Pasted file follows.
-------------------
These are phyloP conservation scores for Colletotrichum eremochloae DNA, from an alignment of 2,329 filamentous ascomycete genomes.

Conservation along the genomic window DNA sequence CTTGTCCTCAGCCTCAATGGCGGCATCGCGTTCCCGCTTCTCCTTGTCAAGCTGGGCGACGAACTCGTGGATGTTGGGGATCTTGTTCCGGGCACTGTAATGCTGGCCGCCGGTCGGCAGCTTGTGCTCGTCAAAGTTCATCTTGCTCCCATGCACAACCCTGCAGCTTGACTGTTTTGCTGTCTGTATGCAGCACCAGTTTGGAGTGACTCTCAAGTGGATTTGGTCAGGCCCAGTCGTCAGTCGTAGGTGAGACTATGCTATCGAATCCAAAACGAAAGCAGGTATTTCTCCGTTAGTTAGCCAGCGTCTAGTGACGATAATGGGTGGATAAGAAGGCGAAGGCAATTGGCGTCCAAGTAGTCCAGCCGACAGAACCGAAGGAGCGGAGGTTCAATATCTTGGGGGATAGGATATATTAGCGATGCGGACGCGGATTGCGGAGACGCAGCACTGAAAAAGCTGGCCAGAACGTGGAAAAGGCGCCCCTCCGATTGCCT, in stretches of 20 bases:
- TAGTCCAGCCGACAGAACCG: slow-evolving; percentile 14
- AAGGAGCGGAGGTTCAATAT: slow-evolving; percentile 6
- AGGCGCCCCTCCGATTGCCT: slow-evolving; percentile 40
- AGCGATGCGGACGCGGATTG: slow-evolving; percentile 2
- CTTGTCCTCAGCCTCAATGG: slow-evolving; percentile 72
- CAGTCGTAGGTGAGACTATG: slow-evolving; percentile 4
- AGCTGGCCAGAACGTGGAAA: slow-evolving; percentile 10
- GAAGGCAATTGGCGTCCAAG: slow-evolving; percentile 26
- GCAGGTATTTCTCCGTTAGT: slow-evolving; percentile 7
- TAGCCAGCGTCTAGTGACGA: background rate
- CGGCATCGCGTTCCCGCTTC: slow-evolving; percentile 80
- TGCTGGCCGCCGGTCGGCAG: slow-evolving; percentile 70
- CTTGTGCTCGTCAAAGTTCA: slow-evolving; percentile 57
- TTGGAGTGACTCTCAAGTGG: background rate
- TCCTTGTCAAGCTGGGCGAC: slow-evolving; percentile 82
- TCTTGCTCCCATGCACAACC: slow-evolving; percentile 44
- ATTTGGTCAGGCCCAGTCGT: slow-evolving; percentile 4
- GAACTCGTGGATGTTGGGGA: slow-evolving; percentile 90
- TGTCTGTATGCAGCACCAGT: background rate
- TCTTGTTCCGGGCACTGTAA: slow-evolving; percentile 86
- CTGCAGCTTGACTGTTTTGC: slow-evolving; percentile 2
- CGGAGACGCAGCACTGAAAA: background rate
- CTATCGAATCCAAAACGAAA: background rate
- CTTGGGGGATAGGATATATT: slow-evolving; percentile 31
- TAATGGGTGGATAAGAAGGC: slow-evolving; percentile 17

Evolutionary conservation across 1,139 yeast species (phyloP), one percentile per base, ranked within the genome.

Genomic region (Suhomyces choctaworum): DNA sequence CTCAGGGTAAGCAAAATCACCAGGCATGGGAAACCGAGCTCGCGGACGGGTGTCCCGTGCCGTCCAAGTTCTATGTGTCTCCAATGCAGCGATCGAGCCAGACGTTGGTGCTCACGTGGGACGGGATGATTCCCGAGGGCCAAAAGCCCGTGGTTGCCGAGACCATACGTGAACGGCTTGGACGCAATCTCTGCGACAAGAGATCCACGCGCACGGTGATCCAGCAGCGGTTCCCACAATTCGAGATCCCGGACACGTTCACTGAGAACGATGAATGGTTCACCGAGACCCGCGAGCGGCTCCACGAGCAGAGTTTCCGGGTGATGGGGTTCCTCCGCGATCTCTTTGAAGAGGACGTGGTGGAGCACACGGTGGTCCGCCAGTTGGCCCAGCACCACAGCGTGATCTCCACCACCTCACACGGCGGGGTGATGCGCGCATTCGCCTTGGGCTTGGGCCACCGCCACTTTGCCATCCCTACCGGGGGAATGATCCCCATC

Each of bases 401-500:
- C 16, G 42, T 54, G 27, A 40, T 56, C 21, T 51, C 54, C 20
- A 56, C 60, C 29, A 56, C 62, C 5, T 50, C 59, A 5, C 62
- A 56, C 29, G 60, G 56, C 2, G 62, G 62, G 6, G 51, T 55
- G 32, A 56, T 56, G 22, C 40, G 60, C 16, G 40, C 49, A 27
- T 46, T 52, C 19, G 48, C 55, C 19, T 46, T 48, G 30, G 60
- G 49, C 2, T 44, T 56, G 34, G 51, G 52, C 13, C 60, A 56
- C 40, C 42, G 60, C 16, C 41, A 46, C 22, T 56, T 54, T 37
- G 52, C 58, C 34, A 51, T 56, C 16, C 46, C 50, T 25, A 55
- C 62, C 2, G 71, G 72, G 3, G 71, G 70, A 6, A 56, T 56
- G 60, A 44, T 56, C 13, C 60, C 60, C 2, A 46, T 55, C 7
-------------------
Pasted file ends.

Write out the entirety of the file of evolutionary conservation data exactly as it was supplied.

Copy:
These are phyloP conservation scores for Colletotrichum eremochloae DNA, from an alignment of 2,329 filamentous ascomycete genomes.

Conservation along the genomic window DNA sequence CTTGTCCTCAGCCTCAATGGCGGCATCGCGTTCCCGCTTCTCCTTGTCAAGCTGGGCGACGAACTCGTGGATGTTGGGGATCTTGTTCCGGGCACTGTAATGCTGGCCGCCGGTCGGCAGCTTGTGCTCGTCAAAGTTCATCTTGCTCCCATGCACAACCCTGCAGCTTGACTGTTTTGCTGTCTGTATGCAGCACCAGTTTGGAGTGACTCTCAAGTGGATTTGGTCAGGCCCAGTCGTCAGTCGTAGGTGAGACTATGCTATCGAATCCAAAACGAAAGCAGGTATTTCTCCGTTAGTTAGCCAGCGTCTAGTGACGATAATGGGTGGATAAGAAGGCGAAGGCAATTGGCGTCCAAGTAGTCCAGCCGACAGAACCGAAGGAGCGGAGGTTCAATATCTTGGGGGATAGGATATATTAGCGATGCGGACGCGGATTGCGGAGACGCAGCACTGAAAAAGCTGGCCAGAACGTGGAAAAGGCGCCCCTCCGATTGCCT, in stretches of 20 bases:
- TAGTCCAGCCGACAGAACCG: slow-evolving; percentile 14
- AAGGAGCGGAGGTTCAATAT: slow-evolving; percentile 6
- AGGCGCCCCTCCGATTGCCT: slow-evolving; percentile 40
- AGCGATGCGGACGCGGATTG: slow-evolving; percentile 2
- CTTGTCCTCAGCCTCAATGG: slow-evolving; percentile 72
- CAGTCGTAGGTGAGACTATG: slow-evolving; percentile 4
- AGCTGGCCAGAACGTGGAAA: slow-evolving; percentile 10
- GAAGGCAATTGGCGTCCAAG: slow-evolving; percentile 26
- GCAGGTATTTCTCCGTTAGT: slow-evolving; percentile 7
- TAGCCAGCGTCTAGTGACGA: background rate
- CGGCATCGCGTTCCCGCTTC: slow-evolving; percentile 80
- TGCTGGCCGCCGGTCGGCAG: slow-evolving; percentile 70
- CTTGTGCTCGTCAAAGTTCA: slow-evolving; percentile 57
- TTGGAGTGACTCTCAAGTGG: background rate
- TCCTTGTCAAGCTGGGCGAC: slow-evolving; percentile 82
- TCTTGCTCCCATGCACAACC: slow-evolving; percentile 44
- ATTTGGTCAGGCCCAGTCGT: slow-evolving; percentile 4
- GAACTCGTGGATGTTGGGGA: slow-evolving; percentile 90
- TGTCTGTATGCAGCACCAGT: background rate
- TCTTGTTCCGGGCACTGTAA: slow-evolving; percentile 86
- CTGCAGCTTGACTGTTTTGC: slow-evolving; percentile 2
- CGGAGACGCAGCACTGAAAA: background rate
- CTATCGAATCCAAAACGAAA: background rate
- CTTGGGGGATAGGATATATT: slow-evolving; percentile 31
- TAATGGGTGGATAAGAAGGC: slow-evolving; percentile 17

Evolutionary conservation across 1,139 yeast species (phyloP), one percentile per base, ranked within the genome.

Genomic region (Suhomyces choctaworum): DNA sequence CTCAGGGTAAGCAAAATCACCAGGCATGGGAAACCGAGCTCGCGGACGGGTGTCCCGTGCCGTCCAAGTTCTATGTGTCTCCAATGCAGCGATCGAGCCAGACGTTGGTGCTCACGTGGGACGGGATGATTCCCGAGGGCCAAAAGCCCGTGGTTGCCGAGACCATACGTGAACGGCTTGGACGCAATCTCTGCGACAAGAGATCCACGCGCACGGTGATCCAGCAGCGGTTCCCACAATTCGAGATCCCGGACACGTTCACTGAGAACGATGAATGGTTCACCGAGACCCGCGAGCGGCTCCACGAGCAGAGTTTCCGGGTGATGGGGTTCCTCCGCGATCTCTTTGAAGAGGACGTGGTGGAGCACACGGTGGTCCGCCAGTTGGCCCAGCACCACAGCGTGATCTCCACCACCTCACACGGCGGGGTGATGCGCGCATTCGCCTTGGGCTTGGGCCACCGCCACTTTGCCATCCCTACCGGGGGAATGATCCCCATC

Each of bases 401-500:
- C 16, G 42, T 54, G 27, A 40, T 56, C 21, T 51, C 54, C 20
- A 56, C 60, C 29, A 56, C 62, C 5, T 50, C 59, A 5, C 62
- A 56, C 29, G 60, G 56, C 2, G 62, G 62, G 6, G 51, T 55
- G 32, A 56, T 56, G 22, C 40, G 60, C 16, G 40, C 49, A 27
- T 46, T 52, C 19, G 48, C 55, C 19, T 46, T 48, G 30, G 60
- G 49, C 2, T 44, T 56, G 34, G 51, G 52, C 13, C 60, A 56
- C 40, C 42, G 60, C 16, C 41, A 46, C 22, T 56, T 54, T 37
- G 52, C 58, C 34, A 51, T 56, C 16, C 46, C 50, T 25, A 55
- C 62, C 2, G 71, G 72, G 3, G 71, G 70, A 6, A 56, T 56
- G 60, A 44, T 56, C 13, C 60, C 60, C 2, A 46, T 55, C 7